How to fix five common mistakes organizations make when communicating information about their benefits programs.
By Adena DeMonte
The effort to offer an attractive benefits program to retain talent while also reducing ever-increasing costs has lead HR to diversify their benefits vendors over the past decade. Organizations can find value in licensing best- of-breed providers for each benefit, but this also creates huge communication challenges. Leaders are saddled with the tricky task of clearly notifying employees of each benefit, and ensuring the tools and services are being properly utilized. This can result in five common missteps when communicating HR benefits, but there are several ways HR leaders can fix them.
- MISSTEP: Discussing benefits only during open enrollment. The human brain learns better in chunks. Research finds that absorbing small pieces of information at a time—and regularly reinforcing that information— is proven to improve retention. This can be applied to employee benefits communications. The most effective marketing plans involve frequent and relevant touches to each prospective user.
However, typically during open enrollment, employees are generally handed a large stack of papers with an overwhelming amount of information about their multitude of benefits. Chances are, the majority of workers are not going to carefully read through the entire stack and dive deeply into the comparative value of each benefit. Most of those materials will probably end up in the trash.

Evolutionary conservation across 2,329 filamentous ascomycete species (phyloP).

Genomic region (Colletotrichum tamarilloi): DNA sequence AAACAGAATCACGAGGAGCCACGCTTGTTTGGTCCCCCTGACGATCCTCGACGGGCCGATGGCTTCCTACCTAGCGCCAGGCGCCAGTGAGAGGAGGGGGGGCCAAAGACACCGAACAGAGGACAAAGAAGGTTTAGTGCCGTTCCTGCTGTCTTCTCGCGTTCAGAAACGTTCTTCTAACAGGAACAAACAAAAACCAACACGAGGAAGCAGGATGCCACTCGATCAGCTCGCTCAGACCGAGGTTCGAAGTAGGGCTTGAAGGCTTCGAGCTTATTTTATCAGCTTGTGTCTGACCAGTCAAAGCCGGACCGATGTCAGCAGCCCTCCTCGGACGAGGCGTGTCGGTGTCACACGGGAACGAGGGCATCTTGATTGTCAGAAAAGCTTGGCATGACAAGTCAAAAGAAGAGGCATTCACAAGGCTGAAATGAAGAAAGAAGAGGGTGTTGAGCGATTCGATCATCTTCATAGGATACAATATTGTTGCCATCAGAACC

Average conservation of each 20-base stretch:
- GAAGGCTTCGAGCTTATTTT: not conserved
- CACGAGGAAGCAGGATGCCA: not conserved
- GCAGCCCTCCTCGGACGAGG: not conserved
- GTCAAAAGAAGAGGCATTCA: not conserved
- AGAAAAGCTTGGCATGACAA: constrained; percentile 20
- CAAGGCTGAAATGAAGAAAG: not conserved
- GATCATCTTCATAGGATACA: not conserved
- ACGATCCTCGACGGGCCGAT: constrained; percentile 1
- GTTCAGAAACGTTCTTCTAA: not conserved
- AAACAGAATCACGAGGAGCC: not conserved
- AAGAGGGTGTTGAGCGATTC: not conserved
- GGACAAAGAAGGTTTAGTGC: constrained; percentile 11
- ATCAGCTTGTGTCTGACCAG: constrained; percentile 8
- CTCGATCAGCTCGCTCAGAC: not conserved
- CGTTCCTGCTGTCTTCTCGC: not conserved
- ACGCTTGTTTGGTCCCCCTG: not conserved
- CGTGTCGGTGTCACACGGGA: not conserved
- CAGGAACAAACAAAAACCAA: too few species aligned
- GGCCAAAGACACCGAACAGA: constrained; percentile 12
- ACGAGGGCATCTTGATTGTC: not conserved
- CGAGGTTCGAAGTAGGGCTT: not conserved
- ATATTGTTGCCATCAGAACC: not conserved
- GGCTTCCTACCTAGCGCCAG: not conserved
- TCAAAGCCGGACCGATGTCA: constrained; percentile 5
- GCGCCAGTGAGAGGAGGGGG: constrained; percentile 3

A smarter approach is to provide ongoing opportunities for benefits education throughout the year. Leverage health management applications and email communication to get the word out. Gamify the learning process by offering short quizzes that educate employees and their dependents on the value of the benefits they have. The key is to spread out and break down communications in order to allow employees to soak up the information over time. Then when open enrollment hits, they will be prepared to make the right decision easily.
- MISSTEP: Ongoing communications are limited and not coordinated. While it is important to deliver ongoing communication, frequency alone is not enough. Communication needs to be coordinated and consistent. This can be a challenge when specific vendors want to send messages to your employees all year long.
Uncoordinated communications from multiple vendors encourages employees to tune out. HR leaders should take extra steps to prevent communications from feeling random and sporadic. Set up a system so that vendor alerts go to HR managers, not employees.
Establish a strategy for ensuring that communications are received and read. By integrating your benefits communication into one customer relationship management (CRM) system and health management platform, employees will not be overloaded with constant emails and messaging, Instead, they are delivered the right benefits message at the right time.